A week after the Paris Agreement entered into force, the United States have elected Donald J. Trump as their 45th President – a man who famously described climate change as “created by and for the Chinese in order to make U.S. manufacturing non-competitive.” His stance on climate change, his strong support for coal and pledge to “lift the restrictions on American energy” have raised fears about his likely actions once in office, and their impact on international efforts to combat climate change. Critically, while he is most vocal against climate change he is no strong supporter of environmental policy in general. While he has backtracked on completely shutting down the US Environmental Protection agency (EPA) he is promising to ‘refocus’ its work:
“The Trump Administration is firmly committed to conserving our wonderful natural resources and beautiful natural habitats. America’s environmental agenda will be guided by true specialists in conservation, not those with radical political agendas. We will refocus the EPA on its core mission of ensuring clean air, and clean, safe drinking water for all Americans. It will be a future of conservation, of prosperity, and of great success.” GreatAgain.Gov
In this blog post, I attempt to make sense of the challenges facing environment and climate policy in the US – and beyond – by reflecting on past efforts to undermine and roll-back environmental regulation in the United States of America.
Donald J. Trump is not, by far, the first Republican to run for office on an anti-EPA, anti-climate change action platform. Ronald Reagan made removing environmental ‘over-regulation’ one of his key campaign objectives in the 1980s. Newt Gingrich led a Republican victory in the 1994 Congressional elections on the basis of his opposition to environmental action and its cost. And finally, George W. Bush’s reluctance to act on climate change saw him pull the US out of the Kyoto Protocol in the early 2000s.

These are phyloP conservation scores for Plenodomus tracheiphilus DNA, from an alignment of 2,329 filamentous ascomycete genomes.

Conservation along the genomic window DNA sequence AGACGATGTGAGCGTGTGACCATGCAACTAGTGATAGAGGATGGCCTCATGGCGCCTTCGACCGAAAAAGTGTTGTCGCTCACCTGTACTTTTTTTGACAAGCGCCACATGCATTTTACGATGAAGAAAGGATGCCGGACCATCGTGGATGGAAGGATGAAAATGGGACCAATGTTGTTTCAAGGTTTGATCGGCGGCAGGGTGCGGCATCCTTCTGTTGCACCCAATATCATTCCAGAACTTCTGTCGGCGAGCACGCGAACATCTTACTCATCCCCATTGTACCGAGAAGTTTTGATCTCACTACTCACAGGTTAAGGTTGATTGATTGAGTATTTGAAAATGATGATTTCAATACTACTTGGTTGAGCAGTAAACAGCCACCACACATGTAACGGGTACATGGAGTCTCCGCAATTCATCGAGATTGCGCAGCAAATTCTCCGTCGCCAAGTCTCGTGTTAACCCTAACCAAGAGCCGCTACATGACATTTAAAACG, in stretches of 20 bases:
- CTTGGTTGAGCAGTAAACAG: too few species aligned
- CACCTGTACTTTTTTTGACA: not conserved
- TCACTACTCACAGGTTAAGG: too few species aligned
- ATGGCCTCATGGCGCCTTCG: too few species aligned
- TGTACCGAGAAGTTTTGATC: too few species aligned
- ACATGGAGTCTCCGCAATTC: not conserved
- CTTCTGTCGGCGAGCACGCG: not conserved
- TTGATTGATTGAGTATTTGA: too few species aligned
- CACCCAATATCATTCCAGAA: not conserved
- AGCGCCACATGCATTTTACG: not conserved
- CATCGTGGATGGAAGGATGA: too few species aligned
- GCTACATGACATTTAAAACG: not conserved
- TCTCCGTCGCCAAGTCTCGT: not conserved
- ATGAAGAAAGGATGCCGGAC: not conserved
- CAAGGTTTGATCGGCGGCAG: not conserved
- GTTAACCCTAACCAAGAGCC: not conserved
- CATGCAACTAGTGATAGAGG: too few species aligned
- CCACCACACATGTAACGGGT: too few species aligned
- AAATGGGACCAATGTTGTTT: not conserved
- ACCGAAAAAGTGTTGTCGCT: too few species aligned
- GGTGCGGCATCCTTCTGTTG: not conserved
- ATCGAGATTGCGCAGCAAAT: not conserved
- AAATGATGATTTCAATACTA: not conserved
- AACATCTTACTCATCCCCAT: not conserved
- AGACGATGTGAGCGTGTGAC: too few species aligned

What can we learn from these previous deregulatory attempts and their partial failures?
First, that environmental policy is not just made in Washington D.C. – for example, Klyza and Sousa argue the US ‘Green State’ is not only influenced by federal legislation (both environmental and non-environmental) but also by state-level action, by court cases, by implementation of both federal and state policies, by administrative decisions made by the administration and finally by self-regulation from industries.
Second, that these different sites are where policies can both be made and unmade. There are thus many ways in which one can weaken a given policy. It is possible to roll-back a policy, or remove it entirely through legislation. But when doing so is not possible, as Reagan, Gingrich or Bush all found out when failing to weaken Clean Air or Clean Water programs in Congress, there are other tactics. Politicians and others may pursue what Judith Layzer calls “low profile challenges”. They can for example, target the implementation agency – which is often the EPA in the US (air, water pollution) or the Interior Department (for biodiversity) or the Energy Department (for renewables). Congress can also defund specific programs. The President can further appoint anti-regulation, climate-deniers to the head of the EPA – as Donald Trump is expected to do. The President can alternatively use executive orders – as President Obama did repeatedly – to bypass Congress and push for more ambitious environmental policy. But what one President can adopt by executive orders, another can rescind – as Donald Trump is expected to do. It is also possible to use the courts by for example by encouraging businesses to litigate, or refusing to appeal when these businesses win against the EPA. Conversely, this also means that, despite Republican control of Congress and the Presidency, other sites remain open for environmental policy expansion – in some states, such as for example California, more ambitious climate policies could be adopted now.